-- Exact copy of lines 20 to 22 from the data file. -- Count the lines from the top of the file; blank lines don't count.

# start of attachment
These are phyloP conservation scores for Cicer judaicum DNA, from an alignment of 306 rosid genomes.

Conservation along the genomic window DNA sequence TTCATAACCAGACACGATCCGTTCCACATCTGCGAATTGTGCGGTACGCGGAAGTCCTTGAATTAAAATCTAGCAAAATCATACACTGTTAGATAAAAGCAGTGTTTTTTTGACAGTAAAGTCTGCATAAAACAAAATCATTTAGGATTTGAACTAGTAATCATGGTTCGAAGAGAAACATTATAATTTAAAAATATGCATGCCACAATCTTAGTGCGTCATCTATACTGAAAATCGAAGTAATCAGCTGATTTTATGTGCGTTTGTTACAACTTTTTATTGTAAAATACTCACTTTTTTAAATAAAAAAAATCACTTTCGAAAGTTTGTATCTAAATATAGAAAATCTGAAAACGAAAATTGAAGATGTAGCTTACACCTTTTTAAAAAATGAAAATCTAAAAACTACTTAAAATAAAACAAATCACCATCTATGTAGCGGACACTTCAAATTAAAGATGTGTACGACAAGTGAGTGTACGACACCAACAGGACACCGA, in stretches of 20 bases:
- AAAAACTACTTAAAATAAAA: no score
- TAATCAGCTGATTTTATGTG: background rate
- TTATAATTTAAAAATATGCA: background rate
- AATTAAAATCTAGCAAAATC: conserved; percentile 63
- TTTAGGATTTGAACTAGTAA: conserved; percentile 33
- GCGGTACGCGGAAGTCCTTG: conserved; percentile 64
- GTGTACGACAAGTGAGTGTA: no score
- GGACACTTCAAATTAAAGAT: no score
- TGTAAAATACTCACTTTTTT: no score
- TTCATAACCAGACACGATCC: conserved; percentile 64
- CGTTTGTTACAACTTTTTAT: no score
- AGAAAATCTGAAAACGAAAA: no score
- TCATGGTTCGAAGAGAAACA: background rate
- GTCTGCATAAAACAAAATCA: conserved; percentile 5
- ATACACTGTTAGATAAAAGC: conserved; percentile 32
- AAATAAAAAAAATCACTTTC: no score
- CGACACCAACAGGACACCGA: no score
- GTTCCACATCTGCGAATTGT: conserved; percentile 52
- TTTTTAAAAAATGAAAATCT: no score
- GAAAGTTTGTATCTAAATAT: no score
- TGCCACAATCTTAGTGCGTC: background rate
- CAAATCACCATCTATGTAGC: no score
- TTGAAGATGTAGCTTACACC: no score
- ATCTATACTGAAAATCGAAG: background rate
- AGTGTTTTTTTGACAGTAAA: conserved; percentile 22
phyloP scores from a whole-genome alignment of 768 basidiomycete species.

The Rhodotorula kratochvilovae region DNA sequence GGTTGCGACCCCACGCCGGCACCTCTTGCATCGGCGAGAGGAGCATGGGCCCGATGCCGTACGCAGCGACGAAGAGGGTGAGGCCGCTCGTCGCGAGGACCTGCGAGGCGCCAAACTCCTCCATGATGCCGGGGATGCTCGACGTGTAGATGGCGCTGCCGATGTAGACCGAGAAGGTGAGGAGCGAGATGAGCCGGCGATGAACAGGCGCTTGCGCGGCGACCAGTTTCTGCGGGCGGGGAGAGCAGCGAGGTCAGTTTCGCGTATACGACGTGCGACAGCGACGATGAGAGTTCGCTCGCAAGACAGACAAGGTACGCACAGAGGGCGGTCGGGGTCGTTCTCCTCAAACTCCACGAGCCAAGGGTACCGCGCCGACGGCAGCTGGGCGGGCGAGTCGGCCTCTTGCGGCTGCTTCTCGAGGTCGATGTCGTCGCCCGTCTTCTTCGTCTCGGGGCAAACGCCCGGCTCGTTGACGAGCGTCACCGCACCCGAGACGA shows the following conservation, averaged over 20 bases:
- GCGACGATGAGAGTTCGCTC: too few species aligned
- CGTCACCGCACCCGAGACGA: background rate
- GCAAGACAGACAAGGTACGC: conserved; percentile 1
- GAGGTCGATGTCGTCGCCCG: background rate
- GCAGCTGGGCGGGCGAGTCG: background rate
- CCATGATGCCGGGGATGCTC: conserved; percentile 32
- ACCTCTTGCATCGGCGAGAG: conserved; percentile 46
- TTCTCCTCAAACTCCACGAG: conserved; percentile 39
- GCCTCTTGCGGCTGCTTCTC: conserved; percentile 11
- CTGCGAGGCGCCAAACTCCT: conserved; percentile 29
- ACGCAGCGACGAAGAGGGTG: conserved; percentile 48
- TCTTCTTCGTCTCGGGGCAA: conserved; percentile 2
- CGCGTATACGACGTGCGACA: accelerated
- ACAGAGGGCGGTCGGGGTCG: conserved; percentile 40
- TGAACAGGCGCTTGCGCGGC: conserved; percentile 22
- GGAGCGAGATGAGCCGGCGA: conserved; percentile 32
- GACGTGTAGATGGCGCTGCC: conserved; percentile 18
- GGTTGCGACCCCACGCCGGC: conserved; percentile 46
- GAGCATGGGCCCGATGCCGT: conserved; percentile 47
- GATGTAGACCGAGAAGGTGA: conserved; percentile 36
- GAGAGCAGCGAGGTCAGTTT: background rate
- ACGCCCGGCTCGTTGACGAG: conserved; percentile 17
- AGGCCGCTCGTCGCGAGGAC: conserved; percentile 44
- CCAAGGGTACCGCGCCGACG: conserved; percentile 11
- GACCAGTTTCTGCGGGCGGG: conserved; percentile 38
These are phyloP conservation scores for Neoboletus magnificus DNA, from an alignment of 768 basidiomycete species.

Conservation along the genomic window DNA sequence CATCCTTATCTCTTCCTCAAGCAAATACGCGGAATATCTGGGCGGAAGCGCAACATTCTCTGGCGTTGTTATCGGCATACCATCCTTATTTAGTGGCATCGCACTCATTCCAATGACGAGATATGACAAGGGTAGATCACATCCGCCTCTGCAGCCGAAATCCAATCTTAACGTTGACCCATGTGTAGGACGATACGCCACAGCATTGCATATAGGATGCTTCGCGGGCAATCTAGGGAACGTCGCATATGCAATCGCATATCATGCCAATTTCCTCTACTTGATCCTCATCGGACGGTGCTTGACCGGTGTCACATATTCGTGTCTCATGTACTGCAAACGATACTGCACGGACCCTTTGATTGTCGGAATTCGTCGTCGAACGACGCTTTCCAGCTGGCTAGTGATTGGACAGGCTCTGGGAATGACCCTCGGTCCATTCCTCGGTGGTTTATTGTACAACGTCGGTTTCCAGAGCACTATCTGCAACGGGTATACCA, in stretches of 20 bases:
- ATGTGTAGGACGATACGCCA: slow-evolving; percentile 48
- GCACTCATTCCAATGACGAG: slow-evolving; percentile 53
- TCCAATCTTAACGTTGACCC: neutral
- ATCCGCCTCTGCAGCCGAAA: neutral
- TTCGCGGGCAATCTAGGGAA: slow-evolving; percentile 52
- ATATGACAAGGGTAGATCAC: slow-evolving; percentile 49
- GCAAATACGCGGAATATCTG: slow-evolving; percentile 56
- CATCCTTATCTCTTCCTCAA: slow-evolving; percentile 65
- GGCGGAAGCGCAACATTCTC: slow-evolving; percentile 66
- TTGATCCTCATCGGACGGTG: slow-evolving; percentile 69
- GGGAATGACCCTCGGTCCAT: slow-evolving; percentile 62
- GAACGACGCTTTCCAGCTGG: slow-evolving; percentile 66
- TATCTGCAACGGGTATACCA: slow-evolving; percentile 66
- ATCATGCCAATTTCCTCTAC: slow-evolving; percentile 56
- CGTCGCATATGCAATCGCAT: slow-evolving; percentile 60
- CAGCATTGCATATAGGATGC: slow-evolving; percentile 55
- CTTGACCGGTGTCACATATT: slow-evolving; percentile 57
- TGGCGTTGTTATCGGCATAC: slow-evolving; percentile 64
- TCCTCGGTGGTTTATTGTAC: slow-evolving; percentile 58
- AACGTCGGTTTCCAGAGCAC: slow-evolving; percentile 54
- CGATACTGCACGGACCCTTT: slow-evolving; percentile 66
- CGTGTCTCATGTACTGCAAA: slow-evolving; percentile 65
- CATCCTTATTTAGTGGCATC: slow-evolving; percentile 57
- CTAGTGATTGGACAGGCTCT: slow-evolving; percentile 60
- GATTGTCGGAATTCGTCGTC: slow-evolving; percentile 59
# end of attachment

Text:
- GTTCCACATCTGCGAATTGT: conserved; percentile 52
- TTTTTAAAAAATGAAAATCT: no score
- GAAAGTTTGTATCTAAATAT: no score